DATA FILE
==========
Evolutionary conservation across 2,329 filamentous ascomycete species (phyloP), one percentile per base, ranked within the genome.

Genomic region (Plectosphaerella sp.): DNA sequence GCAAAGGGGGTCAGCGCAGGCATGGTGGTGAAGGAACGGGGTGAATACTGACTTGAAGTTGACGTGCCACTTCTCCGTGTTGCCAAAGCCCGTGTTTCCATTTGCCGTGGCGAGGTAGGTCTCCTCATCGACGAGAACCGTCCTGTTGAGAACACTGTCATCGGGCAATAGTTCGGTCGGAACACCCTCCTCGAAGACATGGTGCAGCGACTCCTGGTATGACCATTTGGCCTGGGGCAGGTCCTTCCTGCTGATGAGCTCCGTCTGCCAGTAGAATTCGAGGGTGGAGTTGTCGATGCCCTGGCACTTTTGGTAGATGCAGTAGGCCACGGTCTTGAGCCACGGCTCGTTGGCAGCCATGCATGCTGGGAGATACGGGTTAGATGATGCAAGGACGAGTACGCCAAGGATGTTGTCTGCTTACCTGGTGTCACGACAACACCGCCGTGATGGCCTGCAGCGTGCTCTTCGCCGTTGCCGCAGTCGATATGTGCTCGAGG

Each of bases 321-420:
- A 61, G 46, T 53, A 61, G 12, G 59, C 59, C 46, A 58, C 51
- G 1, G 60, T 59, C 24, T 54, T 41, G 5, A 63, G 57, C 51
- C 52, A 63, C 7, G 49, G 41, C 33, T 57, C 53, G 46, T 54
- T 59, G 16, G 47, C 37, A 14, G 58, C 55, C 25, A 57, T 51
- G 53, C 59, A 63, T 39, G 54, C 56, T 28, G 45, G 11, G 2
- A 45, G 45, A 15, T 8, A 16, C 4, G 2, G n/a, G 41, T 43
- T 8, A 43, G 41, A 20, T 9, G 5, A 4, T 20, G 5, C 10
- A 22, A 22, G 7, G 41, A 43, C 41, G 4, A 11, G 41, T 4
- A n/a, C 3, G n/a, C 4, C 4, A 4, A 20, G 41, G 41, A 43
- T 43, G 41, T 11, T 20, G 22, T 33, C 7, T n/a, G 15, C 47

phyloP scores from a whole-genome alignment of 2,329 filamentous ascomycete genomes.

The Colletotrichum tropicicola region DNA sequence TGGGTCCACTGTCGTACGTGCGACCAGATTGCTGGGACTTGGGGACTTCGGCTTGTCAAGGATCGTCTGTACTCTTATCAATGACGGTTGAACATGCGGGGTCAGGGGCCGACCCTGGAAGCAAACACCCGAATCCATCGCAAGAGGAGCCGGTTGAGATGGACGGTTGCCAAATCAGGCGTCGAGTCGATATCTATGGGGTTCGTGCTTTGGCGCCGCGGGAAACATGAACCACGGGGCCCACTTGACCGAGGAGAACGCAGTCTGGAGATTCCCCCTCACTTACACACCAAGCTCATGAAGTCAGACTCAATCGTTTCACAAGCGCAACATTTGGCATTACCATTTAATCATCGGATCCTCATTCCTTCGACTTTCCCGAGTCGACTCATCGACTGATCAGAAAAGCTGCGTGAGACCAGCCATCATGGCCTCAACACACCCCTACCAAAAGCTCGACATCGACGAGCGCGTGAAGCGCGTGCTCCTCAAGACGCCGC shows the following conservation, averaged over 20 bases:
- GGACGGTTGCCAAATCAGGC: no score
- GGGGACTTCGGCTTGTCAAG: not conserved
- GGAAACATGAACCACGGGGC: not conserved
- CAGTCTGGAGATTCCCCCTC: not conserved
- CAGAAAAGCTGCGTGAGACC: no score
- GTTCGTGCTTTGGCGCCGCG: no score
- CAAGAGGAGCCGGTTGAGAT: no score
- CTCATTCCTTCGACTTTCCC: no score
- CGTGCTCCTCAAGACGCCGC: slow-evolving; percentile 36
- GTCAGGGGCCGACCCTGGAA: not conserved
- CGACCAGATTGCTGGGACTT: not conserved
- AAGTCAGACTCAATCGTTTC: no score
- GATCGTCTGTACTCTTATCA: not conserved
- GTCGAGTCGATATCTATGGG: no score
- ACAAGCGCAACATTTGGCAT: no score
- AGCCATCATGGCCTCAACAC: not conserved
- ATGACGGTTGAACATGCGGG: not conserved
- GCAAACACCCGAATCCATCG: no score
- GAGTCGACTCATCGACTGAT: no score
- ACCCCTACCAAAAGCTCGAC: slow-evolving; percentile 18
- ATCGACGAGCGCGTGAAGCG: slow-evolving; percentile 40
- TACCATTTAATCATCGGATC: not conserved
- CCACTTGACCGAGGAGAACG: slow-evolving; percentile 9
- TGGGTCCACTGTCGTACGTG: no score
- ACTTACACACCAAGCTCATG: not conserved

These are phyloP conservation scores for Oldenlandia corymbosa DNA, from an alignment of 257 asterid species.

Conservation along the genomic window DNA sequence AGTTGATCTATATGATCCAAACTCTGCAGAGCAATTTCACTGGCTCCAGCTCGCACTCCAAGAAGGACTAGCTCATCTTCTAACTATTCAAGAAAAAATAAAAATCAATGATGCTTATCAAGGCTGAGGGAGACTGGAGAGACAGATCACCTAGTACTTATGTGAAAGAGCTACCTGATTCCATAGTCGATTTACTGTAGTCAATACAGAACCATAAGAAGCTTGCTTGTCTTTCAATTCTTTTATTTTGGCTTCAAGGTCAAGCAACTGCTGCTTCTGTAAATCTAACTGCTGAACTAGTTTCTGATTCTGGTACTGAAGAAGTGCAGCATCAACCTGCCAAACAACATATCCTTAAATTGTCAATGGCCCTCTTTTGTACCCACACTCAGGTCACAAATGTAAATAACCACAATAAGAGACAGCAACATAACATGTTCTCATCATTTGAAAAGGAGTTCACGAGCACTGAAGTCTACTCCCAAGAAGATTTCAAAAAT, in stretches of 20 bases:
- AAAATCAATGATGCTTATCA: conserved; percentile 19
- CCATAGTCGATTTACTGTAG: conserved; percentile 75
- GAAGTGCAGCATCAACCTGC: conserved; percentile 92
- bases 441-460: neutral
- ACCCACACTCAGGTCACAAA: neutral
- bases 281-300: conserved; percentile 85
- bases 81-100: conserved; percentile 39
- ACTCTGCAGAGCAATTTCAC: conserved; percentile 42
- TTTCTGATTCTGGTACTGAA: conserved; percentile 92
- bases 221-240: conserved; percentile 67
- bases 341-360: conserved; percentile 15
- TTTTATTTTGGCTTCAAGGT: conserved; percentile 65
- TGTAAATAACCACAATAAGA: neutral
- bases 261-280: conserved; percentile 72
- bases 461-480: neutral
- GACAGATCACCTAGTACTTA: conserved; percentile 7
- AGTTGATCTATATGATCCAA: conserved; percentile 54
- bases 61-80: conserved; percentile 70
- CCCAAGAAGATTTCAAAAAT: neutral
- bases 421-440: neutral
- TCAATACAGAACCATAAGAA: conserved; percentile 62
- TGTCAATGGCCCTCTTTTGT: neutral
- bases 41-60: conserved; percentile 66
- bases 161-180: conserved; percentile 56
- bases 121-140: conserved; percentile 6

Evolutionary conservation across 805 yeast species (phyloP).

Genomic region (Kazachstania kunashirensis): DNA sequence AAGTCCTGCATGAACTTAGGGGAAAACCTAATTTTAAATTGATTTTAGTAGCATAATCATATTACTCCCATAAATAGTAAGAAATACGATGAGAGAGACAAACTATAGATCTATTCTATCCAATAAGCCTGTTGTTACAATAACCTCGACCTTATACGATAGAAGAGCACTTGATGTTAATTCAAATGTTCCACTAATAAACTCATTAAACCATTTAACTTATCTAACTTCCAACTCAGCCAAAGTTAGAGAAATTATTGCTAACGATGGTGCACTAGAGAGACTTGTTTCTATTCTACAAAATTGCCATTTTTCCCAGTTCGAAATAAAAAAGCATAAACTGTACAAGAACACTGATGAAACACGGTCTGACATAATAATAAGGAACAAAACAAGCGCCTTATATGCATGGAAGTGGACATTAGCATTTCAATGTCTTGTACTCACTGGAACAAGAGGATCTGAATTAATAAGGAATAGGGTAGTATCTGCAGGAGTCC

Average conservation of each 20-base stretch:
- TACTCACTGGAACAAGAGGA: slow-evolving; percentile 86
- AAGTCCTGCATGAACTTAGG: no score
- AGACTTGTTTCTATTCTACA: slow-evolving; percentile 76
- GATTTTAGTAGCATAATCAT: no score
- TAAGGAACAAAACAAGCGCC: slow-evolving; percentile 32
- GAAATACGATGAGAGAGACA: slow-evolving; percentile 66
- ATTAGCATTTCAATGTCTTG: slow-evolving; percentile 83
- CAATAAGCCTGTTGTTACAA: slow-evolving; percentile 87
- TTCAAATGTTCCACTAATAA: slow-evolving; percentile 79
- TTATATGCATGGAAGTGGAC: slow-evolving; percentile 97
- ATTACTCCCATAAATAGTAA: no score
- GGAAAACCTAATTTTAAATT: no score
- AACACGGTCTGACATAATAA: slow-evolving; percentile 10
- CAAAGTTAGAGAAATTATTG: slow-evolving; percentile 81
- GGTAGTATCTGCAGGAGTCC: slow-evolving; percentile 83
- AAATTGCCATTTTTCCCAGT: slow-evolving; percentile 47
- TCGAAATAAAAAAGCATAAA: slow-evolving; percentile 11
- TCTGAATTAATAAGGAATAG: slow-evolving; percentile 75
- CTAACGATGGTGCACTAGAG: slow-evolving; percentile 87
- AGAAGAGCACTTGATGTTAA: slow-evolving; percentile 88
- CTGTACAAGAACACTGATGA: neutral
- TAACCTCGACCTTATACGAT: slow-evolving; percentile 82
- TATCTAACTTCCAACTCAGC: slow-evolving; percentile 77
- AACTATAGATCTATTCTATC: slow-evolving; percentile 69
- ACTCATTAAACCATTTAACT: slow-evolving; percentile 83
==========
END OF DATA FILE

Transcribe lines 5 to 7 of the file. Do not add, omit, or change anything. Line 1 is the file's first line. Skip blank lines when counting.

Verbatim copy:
- G 1, G 60, T 59, C 24, T 54, T 41, G 5, A 63, G 57, C 51
- C 52, A 63, C 7, G 49, G 41, C 33, T 57, C 53, G 46, T 54
- T 59, G 16, G 47, C 37, A 14, G 58, C 55, C 25, A 57, T 51